Japan was one of those places I’d thought about visiting, but really only in passing. There were other places I felt drawn to, even places I’d been to before. Yet more and more, I noticed articles, documentaries and friends raving about the delights of it. Then suddenly, an opportunity arose and I was off to Tokyo for a week. That’s when I got it. The allure, the intrigue, the complete adoration for this place, I was enamoured.
Tokyo is a feast for the senses, more than anywhere I’ve been before. Colours, smells and music ooze from everywhere. Bright colours, but pastels too. Old and new, tradition and development. It’s a place where crowds of people are moved with ease, transport is clean, and the city seems to just work. It’s also a city of great tradition, where food and family take precedence, yet pop culture and modern influences are increasingly intertwined. It’s where quiet streets are just around the corner from the craziness of the city centre. It’s where there’s a cat lounging in the sun, kids playing in the street and a train running a street level that feels centuries old. It’s where chain stores are switched out for dens of vintage heaven from one block to the next. It’s where there are too-loud advertisements on one corner and Sunday morning Jazz playing on the next. Tokyo is a place to take in simple pleasures, like street signs, beautiful gardens and delicious food. It’s humble, polite and peaceful, even when it’s not.
Begin in the heart of the action. Make you sure you head to the Starbucks upstairs to watch the world's busiest crossing before wanding through the maze of retail streets in the area.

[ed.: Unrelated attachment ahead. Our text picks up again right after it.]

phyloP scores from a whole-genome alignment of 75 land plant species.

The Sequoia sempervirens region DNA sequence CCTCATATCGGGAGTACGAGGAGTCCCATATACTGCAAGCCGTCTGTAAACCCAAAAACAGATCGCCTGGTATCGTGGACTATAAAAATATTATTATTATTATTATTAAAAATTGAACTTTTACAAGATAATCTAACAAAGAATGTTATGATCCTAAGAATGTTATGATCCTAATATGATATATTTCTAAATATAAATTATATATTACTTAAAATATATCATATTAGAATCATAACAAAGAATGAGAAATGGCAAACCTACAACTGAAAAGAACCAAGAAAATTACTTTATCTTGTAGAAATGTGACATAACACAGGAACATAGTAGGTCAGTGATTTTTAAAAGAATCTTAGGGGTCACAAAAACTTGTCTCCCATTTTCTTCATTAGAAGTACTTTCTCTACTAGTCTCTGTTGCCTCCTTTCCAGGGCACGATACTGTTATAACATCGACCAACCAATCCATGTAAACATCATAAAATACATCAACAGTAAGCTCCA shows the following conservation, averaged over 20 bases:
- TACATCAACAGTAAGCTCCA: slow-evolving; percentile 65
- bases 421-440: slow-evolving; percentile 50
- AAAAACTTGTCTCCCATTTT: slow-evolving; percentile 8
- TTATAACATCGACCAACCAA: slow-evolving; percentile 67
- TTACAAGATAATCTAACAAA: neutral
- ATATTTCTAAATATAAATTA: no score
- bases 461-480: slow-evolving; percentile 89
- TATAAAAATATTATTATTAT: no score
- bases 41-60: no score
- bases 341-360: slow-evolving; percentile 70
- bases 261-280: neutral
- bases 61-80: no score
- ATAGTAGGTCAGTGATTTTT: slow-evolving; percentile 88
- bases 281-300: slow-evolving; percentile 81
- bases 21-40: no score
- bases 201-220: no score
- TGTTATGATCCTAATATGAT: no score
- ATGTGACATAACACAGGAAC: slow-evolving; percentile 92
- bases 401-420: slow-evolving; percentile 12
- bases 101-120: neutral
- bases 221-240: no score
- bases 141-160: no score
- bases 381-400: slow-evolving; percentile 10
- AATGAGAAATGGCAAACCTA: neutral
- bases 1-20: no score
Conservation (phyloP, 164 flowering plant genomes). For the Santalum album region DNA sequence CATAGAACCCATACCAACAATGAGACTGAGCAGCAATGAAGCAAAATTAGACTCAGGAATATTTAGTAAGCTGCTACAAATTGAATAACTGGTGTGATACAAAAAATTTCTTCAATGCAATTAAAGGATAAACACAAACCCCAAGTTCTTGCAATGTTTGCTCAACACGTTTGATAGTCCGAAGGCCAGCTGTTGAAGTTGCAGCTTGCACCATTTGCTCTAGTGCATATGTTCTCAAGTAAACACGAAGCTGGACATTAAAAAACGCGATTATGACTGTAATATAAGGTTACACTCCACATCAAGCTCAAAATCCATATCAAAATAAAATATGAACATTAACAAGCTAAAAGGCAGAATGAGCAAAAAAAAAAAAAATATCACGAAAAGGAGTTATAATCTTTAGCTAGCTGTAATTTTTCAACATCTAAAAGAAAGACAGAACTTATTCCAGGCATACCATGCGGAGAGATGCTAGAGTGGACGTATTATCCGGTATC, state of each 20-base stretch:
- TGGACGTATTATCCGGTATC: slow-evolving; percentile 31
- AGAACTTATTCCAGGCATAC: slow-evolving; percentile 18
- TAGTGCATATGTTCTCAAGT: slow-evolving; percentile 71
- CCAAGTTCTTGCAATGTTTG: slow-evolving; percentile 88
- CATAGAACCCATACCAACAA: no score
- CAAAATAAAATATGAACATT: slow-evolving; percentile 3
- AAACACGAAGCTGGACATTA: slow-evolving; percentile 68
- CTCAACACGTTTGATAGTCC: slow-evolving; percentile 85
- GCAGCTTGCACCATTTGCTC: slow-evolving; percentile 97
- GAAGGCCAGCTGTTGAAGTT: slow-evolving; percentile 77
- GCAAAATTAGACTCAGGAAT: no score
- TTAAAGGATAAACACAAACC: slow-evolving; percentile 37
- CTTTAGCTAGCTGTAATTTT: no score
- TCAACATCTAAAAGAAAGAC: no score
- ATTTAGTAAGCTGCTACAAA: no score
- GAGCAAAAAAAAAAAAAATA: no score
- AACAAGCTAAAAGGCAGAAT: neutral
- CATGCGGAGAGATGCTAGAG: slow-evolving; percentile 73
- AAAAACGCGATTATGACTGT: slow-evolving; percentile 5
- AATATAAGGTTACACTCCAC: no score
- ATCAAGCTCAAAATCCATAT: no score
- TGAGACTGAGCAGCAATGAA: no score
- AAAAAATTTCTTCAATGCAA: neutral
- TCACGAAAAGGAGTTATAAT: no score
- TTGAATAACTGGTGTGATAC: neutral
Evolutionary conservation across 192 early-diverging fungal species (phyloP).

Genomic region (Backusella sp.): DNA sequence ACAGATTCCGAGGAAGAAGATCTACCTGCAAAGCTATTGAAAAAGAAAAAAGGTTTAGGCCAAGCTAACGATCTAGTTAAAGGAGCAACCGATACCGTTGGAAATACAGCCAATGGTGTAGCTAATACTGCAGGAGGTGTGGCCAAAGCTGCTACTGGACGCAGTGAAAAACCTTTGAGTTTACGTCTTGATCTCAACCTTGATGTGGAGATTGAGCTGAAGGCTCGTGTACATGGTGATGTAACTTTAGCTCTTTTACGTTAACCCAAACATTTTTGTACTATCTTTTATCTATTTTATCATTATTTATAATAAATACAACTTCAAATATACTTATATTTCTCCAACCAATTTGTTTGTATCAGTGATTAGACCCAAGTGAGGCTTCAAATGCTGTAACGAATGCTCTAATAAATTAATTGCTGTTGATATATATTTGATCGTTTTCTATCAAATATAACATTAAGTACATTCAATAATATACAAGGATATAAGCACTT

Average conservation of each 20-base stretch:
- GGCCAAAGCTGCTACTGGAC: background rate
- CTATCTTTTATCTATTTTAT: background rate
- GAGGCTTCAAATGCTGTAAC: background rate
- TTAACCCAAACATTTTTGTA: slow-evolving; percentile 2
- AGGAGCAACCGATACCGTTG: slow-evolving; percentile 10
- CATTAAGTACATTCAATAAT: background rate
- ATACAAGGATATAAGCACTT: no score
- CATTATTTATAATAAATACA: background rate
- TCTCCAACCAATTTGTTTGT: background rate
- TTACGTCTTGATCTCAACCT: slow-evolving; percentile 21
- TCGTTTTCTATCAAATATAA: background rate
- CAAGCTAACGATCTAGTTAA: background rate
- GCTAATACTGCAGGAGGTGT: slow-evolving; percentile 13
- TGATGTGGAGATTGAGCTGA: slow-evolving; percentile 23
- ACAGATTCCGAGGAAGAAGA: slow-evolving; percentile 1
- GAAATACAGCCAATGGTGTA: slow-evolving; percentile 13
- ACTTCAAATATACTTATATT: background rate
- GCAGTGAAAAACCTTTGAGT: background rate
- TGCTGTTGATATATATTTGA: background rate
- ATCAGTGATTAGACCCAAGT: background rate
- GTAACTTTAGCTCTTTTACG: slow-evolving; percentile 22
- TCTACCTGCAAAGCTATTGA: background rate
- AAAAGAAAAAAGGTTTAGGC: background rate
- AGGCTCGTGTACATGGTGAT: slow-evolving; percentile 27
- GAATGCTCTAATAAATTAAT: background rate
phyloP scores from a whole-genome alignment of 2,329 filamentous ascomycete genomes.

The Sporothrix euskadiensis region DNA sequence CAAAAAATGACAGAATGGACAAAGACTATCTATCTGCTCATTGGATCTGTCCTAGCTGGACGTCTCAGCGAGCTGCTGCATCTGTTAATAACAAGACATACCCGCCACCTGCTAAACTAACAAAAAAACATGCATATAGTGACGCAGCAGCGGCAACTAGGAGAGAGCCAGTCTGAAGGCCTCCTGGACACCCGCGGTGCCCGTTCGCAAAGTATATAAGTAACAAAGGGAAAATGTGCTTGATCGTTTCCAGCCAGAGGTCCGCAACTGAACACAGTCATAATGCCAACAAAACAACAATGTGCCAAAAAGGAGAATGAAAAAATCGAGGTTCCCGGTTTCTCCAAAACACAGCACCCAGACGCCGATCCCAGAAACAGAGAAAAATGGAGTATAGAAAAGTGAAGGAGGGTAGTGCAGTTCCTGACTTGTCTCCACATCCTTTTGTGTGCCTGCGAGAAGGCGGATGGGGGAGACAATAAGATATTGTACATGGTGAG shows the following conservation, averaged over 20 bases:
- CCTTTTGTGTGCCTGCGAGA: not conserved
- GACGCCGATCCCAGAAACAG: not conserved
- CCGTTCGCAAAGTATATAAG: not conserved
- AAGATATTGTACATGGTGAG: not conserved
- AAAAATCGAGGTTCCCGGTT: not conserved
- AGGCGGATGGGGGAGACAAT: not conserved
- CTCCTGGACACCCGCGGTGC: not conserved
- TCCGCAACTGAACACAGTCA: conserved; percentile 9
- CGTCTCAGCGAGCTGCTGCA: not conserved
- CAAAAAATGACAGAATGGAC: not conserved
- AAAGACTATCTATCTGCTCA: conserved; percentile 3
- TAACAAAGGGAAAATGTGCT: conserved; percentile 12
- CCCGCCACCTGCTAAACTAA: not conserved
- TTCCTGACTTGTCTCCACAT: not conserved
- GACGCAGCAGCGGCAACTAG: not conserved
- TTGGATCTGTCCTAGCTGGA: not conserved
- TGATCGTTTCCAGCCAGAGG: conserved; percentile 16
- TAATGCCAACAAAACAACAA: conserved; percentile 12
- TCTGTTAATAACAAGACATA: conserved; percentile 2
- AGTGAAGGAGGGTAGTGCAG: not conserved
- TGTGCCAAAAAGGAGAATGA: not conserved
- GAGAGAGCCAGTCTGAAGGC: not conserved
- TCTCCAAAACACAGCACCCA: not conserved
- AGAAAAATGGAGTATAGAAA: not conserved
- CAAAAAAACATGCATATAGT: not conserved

A nightlife hub and centre of commerce, Shinjuku is where we found a maze of underground camera markets, quirky eateries and one of the first parks to get cherry blossoms at the end of winter.
Tokyo Metropolitan Building
The view from the observation deck of this building is famous. On a clear day you can see out to Mount Fuji, and at sunset the city is bathed in a golden glow. If you'd like a cocktail with your view, head to the Park Hyatt nearby for a very similar view, made famous in the cult classic Lost in Translation.
Arguably Tokyo's most famous district, Harajuku was everything I expected it to be. It really is a place you could spend hours people watching as the young fashionistas and punks of the city come and go.
Tokyo Fish Market
This is lauded as a must-do in Tokyo and for good reason too. You'll find some of the best and freshest sushi in the world at the tiny restaurants in the outer market. Be prepared to line up, but the wait is definitely worth it. The inner market, where all of the trading happens, doesn't open to the public until after 9:00am, but be sure to venture in when it does. The variety and amount of seafood is simply astounding. Be careful though, the workers are there to do that, so make sure you get out of their way, because they won't go around you.
A short trainride from Shinjuku, Koenji is a quaint suburb filled with vintage clothes stores, traditional eateries and picturesque suburban streets. For me, this was more about seeing locals in a more natural light than in the heart of the city, where everything moves faster than you can think. In Koenji, jazz music played along the street, people moved at a leisurely pace and everyone was up for a chat. A Sunday morning pace, everyday.